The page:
First, I think some of the activists calling for white collar criminals to be punished are really asking us to re-think how we evaluate the question of harm. In America, we have sometimes overlooked that harm to individuals and communities come in many shapes and forms. When a boss steals people’s overtime wages, when a corporation pollutes a community, or when a bank redlines an entire neighborhood based on race, these things cause harm. But the only thing policing focuses on are those street level events that we call “crime.”

Once we start to truly think about crimes in terms of the harm they cause, it will enable us to think about sanctions that go beyond revenge and incarceration. I think we need to completely reconsider what we mean when we say “justice.” In the United States, justice almost always means punishment. Accountability means incarceration. I think that’s a mistake, in part because this approach is terribly ineffective. I think that companies need to be held accountable for the harm they cause, but incarceration is not the only possible tool we can use to do that. There are a bunch of other ways that actually do more to repair injury and prevent future harm. We can take away people’s business licenses, we can tightly regulate their area of business, we can bring civil suits that come with monetary damages to compensate victims, and reconciliation processes that enable us to address not only individual harms but also the systems that made them possible.

People are asking for police abolishment and police defunding. Do those two demands amount to the same thing?

The movement uniting under the slogan “defund the police” is really about a whole number of things. The slogan points to the incredibly important realization that the police can only do what it does when government provides it with the necessary funds. Activists are noticing this and are doing the incredibly important work of turning out to budget hearings and crunching numbers. At the same time, it’s also about a bigger vision. People out on the streets are trying to figure out how to create a world that doesn’t to rely on police and prisons to manage our social problems. Now we don’t always know exactly what that future would looks like, but activists and communities are demanding to be part of the conversation to get there.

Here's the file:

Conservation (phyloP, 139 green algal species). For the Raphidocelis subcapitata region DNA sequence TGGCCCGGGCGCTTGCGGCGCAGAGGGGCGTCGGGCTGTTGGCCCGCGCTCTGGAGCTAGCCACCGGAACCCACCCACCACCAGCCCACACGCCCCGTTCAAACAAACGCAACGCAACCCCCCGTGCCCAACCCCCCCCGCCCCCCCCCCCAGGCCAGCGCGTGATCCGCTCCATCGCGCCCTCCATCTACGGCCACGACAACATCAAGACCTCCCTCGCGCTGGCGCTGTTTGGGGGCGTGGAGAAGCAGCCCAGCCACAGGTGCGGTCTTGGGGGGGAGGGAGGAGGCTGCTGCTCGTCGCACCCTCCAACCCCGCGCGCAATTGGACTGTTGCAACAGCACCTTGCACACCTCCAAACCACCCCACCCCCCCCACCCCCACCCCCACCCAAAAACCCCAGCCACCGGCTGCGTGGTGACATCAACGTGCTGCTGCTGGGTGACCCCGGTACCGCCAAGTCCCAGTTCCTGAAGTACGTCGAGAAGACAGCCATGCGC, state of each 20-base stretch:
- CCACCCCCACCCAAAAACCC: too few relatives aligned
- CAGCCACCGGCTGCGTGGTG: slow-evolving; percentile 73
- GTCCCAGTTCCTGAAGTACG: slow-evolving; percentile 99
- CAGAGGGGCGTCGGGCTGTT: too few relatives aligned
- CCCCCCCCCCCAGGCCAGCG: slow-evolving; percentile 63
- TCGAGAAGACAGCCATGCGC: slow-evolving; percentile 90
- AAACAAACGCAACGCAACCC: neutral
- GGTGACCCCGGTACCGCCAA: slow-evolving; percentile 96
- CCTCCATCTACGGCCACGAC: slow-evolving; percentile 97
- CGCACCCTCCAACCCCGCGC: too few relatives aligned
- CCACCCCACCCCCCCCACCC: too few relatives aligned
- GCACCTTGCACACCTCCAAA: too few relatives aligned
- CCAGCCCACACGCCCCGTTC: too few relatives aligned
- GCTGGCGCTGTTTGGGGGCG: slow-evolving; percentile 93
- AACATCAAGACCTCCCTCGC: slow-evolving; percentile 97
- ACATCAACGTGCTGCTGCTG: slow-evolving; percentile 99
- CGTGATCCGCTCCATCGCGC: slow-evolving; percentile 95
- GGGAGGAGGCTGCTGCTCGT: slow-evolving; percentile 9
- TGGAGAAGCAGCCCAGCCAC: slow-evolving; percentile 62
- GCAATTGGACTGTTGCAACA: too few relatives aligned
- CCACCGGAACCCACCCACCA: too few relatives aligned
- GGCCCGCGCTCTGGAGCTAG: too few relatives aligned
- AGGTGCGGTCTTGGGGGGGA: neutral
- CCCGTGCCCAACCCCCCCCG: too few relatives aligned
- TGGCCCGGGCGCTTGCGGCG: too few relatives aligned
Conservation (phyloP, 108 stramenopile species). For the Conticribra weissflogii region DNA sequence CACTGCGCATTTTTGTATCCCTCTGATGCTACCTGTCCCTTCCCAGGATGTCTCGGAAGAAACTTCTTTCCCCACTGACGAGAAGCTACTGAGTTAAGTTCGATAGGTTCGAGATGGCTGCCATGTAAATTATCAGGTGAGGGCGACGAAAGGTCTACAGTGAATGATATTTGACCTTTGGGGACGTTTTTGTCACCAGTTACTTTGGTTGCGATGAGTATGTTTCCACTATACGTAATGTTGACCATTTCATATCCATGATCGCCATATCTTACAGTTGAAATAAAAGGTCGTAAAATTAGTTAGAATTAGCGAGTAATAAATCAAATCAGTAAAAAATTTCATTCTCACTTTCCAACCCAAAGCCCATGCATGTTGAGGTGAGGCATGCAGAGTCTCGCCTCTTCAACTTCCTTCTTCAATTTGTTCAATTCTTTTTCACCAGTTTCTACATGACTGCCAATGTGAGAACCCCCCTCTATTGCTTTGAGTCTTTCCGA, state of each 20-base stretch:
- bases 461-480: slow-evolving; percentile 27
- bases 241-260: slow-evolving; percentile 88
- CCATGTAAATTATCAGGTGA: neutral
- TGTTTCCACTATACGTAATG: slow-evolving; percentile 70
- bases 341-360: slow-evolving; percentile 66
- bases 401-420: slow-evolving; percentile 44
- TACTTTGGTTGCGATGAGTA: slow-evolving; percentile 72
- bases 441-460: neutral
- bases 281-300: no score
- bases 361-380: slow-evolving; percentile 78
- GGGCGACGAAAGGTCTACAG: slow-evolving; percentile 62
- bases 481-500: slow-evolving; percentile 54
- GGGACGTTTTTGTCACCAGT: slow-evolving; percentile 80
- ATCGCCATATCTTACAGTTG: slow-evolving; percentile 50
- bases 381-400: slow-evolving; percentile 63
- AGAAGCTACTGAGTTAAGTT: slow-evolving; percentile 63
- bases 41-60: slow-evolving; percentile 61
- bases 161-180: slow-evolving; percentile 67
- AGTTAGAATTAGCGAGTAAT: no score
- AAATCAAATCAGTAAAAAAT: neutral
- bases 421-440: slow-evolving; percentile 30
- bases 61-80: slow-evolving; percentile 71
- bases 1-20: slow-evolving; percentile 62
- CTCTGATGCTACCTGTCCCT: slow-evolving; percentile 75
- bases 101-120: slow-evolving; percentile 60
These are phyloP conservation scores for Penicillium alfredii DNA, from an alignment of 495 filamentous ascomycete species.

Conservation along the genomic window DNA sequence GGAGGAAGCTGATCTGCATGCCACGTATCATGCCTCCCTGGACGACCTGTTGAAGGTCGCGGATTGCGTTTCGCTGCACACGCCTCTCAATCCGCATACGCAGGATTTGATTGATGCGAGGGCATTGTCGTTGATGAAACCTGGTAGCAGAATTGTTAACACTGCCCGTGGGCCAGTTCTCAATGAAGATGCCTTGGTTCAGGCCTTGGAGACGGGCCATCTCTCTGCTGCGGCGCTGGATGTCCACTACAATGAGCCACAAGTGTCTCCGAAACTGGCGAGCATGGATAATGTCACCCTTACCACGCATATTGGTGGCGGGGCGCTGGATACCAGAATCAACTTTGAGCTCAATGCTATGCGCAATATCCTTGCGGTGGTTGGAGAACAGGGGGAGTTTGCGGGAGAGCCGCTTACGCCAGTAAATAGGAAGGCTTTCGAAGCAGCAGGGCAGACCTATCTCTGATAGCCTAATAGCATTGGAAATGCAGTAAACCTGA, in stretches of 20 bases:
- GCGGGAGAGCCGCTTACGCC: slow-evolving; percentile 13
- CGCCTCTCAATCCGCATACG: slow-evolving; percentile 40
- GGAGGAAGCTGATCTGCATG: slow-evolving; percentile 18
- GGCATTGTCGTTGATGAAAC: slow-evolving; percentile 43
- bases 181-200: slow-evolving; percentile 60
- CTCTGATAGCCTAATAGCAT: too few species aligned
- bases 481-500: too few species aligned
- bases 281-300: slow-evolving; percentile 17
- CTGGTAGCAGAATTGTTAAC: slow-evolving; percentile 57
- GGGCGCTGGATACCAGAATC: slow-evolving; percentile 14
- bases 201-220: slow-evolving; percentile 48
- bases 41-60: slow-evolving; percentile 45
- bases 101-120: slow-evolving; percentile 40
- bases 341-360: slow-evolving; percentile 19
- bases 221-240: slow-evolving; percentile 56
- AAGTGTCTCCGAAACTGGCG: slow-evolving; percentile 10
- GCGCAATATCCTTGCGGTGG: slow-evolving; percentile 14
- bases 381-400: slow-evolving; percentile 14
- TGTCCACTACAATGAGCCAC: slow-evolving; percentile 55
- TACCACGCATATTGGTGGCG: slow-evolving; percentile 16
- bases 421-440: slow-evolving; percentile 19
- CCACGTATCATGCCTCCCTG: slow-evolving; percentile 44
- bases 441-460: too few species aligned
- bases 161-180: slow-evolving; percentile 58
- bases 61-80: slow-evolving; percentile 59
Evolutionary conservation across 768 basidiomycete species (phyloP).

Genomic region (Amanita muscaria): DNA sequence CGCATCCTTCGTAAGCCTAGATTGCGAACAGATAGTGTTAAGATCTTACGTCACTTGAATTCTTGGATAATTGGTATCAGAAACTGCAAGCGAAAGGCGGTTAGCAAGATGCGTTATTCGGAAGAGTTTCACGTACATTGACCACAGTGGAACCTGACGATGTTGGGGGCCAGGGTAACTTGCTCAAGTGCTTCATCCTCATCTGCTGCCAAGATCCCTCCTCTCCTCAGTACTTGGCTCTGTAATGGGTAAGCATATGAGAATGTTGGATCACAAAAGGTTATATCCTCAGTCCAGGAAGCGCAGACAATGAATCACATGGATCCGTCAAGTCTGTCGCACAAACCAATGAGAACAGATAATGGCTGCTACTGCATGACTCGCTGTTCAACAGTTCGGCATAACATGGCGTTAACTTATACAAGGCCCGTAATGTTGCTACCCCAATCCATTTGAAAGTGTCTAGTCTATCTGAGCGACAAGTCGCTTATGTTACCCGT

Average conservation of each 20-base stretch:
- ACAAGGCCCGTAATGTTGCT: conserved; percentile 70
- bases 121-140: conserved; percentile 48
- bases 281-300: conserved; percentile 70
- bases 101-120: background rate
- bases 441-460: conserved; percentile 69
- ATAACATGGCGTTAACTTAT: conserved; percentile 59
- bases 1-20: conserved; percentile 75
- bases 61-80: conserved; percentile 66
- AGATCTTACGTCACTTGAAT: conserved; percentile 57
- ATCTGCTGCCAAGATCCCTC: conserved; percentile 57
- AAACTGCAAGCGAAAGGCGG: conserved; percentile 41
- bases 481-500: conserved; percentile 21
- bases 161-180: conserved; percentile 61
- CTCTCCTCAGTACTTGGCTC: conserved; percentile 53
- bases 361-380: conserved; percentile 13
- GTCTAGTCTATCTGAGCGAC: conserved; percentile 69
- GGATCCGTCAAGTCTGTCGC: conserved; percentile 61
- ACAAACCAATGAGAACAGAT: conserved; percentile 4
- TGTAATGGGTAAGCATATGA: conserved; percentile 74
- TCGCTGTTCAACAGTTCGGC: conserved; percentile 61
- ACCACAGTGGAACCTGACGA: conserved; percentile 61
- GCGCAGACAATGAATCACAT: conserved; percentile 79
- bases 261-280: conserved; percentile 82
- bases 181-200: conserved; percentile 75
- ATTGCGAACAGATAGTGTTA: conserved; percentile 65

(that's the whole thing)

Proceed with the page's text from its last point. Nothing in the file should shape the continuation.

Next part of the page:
Police are not out enforcing the law… they are micromanaging the public behavior of poor people

For some commentators, the impulse is to link all of this to the racist rhetoric of the Trump administration.

That is understandable, and I wish it was as simple as Trump versus Biden. But it obviously isn’t. We have a two-party system that limits the range of our political conversation, and both of those parties have played important roles in shaping our current vision of policing. Neither has shown any real interest in dealing with the problems of entrenched racism, deep economic inequality, or environmental sustainability.

One thing working on our behalf here is that policing in the United States is almost entirely a local affair. Police departments are funded through local budgets and overseen by mayors. We don’t even have to fix Washington in order to accomplish many of the concrete goals of this movement. Over the last weeks, we’ve seen hundreds of people turning out to local budget hearings, pushing cities like Los Angeles, New York, Minneapolis, and San Francisco to promise the reinvestment of policing money in communities. And it doesn’t stop there. There is a whole new generation of politicians at the local level who are campaigning on this platform of reimagining what justice means.

And the idea of defunding the police will win elections for them?

Messaging is obviously tricky here. “Abolish the police” has been important signal that we reject superficial reforms, but it often requires more explanation. And that full explanation can’t be easily reduced to a tweet or a social media tag. When we talk about investing and divesting, that risks making a life-or-death question sound like a merely bureaucratic one. In my work, I rarely use the word “abolish.” Instead, I talk about the need to address our over-reliance on policing and to produce public safety in non-coercive ways. But you can tell how that doesn’t quite have that sexy ring to it.

The popular American belief in the importance of police has become deeply visceral. How did this manage to eat itself so deeply into the American psyche?

One reason is that an increased reliance on police has often been echoed in popular culture. TV shows have given people the impression that police spend their time chasing serial killers and bank robbers. There is a lot of misunderstanding about what police do every day and its effectiveness. The average patrol officer makes one felony arrest a year. Police are not out enforcing the law. When they’re actually out, they’re usually there to maintain a particular vision of public order. They are micromanaging the public behavior of poor people, whether or not that behavior is technically illegal. It’s all about preserving a certain aesthetic vision of the city as if it has no problems. But our cities do have problems. Using police to mask them makes them worse, not better.

  • Interview
    Gregor Quack